Time-shrinking: A discontinuity in the perception of auditory temporal patterns

Yoshitaka Nakajima, Gert Ten Hoopen, Gaston Hilkhuysen, Takayuki Sasaki

    Research output: Contribution to journalArticlepeer-review

    12 Citations (Scopus)


    Recent research at our laboratories in the field of human auditory time perception revealed that the duration of short empty time intervals (<∼200 msec) is considerably underestimated if they are immediately preceded by shorter time intervals. Within a certain range, the amount of subjective time shrinking is a monotonous function of the preceding time interval: the shorter it is, the more it shrinks its successor. In the present study, the preceding interval was kept constant at 50 msec, and the following interval for which the duration had to be judged, varied from 40 to 280 msec. The results showed that at up to 100 msec, the perceived duration increased to a much lesser extent than did the objective duration. Beyond 120 msec, the perceived duration quickly increased and reached a veridical value at 160 msec. Such a sudden change of perceived duration in a temporal pattern in which the objective duration varies gradually indicates a typical example of categorical perception. We suggest that such a categorization of the time dimension might be a clue for processes of speech and music perception.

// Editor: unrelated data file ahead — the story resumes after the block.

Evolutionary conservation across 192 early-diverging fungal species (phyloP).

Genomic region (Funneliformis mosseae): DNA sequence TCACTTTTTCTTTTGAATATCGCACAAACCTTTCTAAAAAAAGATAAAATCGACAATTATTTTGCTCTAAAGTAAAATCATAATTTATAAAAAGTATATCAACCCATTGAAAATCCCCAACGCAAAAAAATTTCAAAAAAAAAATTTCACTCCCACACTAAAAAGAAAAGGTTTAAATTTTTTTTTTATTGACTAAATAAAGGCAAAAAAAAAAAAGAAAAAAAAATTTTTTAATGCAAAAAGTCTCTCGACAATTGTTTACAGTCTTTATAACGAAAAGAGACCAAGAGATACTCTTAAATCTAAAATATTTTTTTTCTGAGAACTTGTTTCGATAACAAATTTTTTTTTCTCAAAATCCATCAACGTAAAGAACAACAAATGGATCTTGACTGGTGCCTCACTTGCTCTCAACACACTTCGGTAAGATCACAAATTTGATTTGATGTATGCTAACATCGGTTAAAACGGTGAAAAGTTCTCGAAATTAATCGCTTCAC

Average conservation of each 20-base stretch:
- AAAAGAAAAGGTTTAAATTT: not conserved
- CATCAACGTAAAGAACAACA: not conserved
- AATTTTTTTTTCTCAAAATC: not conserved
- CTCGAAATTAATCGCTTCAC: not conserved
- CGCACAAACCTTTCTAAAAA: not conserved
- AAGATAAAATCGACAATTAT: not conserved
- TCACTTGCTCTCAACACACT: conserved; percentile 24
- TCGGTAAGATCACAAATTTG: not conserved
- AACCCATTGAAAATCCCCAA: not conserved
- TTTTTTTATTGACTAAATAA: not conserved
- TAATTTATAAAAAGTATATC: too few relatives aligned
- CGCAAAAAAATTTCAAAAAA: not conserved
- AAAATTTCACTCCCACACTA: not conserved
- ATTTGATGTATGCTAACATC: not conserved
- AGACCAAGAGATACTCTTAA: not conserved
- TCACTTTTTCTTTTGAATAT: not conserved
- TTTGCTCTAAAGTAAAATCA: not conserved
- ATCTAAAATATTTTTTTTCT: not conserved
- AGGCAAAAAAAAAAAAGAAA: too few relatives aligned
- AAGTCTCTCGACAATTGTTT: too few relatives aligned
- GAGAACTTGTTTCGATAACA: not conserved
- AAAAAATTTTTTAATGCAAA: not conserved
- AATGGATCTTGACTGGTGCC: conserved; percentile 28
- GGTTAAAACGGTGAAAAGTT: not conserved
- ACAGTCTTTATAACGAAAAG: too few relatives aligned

Original languageEnglish
    Pages (from-to)504-507
    Number of pages4
    JournalPerception & Psychophysics
    Issue number5
    Publication statusPublished - Sept 1992

    All Science Journal Classification (ASJC) codes

    • Experimental and Cognitive Psychology
    • Sensory Systems
    • Psychology(all)


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